StadiumPark touts ‘EZ Pass for stadiums’ parking app idea

Screen shot of a potential StadiumPark app. Credit: StadiumPark.

Screen shot of a potential StadiumPark app. Credit: StadiumPark.

At first blush, it’s an idea so simple you wonder why it hasn’t been thought of before: Why not build a system that mimics highway EZ Pass functionality to make parking at sports events easier?

That’s the simple but powerful idea behind StadiumPark, a Rochester, N.Y. startup that has developed an app that will let fans pay for parking with their phones, in the hopes of curing one of the main pain points of live game interactions with a faster, easier experience that can benefit teams and stadium owners as well. Though StadiumPark doesn’t yet have any announced customers, it’s a good bet that before long some stadium owners and operators will take a chance on the idea, which is designed to also automatically open parking-lot gates, further reducing human overhead.

In a recent phone conversation with StadiumPark’s 26-year-old founder, Jeremy Crane, we learned the skill sets behind StadiumPark’s insights: According to Crane, part of his work background includes time spent with a large parking-lot company in Rochester that handled concerns like apartment buildings and some stadium lots. An interest in learning more about mobile parking payment systems opened Crane’s eyes to the idea of parking-payment methods other than people in vests taking cash payments through a car window.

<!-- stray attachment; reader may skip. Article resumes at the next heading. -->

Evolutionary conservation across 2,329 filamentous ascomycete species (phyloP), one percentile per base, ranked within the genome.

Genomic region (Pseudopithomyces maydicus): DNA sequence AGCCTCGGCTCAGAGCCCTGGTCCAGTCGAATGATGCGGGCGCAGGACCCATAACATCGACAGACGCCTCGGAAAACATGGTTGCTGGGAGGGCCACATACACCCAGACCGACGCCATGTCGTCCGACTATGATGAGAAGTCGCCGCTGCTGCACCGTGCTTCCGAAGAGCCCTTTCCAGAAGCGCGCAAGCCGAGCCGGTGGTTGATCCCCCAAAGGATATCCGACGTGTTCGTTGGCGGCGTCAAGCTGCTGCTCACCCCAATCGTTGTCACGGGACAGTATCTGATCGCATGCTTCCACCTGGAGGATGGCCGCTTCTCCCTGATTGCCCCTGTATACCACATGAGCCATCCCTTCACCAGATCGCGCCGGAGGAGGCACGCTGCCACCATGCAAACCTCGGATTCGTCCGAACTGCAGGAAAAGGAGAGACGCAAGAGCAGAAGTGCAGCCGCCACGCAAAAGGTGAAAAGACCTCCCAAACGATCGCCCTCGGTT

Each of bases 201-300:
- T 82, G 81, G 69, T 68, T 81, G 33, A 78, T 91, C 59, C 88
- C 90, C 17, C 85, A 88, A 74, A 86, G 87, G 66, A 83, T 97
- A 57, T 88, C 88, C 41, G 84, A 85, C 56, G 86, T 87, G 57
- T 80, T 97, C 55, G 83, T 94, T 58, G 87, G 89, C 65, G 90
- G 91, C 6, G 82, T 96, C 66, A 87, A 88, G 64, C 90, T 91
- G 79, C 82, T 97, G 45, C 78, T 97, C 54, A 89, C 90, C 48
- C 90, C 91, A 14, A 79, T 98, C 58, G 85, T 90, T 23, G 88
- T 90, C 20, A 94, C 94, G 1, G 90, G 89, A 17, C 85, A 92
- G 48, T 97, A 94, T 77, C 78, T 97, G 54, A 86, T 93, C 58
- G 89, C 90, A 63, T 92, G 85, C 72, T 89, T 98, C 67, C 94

A request from Syracuse University, Crane said, to develop an “EZ Pass type app” for parking at the school’s Carrier Dome spurred him into entrepreneurial action, and StadiumPark was born. The combination of an app (which requires users to pre-register with a credit card) and the wireless technology smarts to open parking-lot gates is the main selling point for StadiumPark, which Crane said is in discussions with several potential clients.

If the system works as advertised, it could potentially cut down on the amount of time fans spend in parking-lot lines, one of the banes of live-game attendance. For stadium owners and operators, there is an extra possible incentive of having greater control over parking payments, as well as potentially having more data on fan attendance beyond ticket sales.

“For the venue, the idea is to enable a better experience,” said Crane. “We see a clear advantage to both the stadium and the fans.”

StadiumPark’s business plan is to charge users a small convenience fee, while not charging stadiums or venues. For the system to work well it must clearly have buy-in and promotion from the arena owners and operators, to steer traffic to the StadiumPark-enabled lots. But if the quick rise in mobile parking payments for other places — like airports or shopping areas — is any indicator, a simple app that lets you park quickly and conveniently is one of the uses of technology that could probably gain rapid adoption from fans who just want to get to their seats.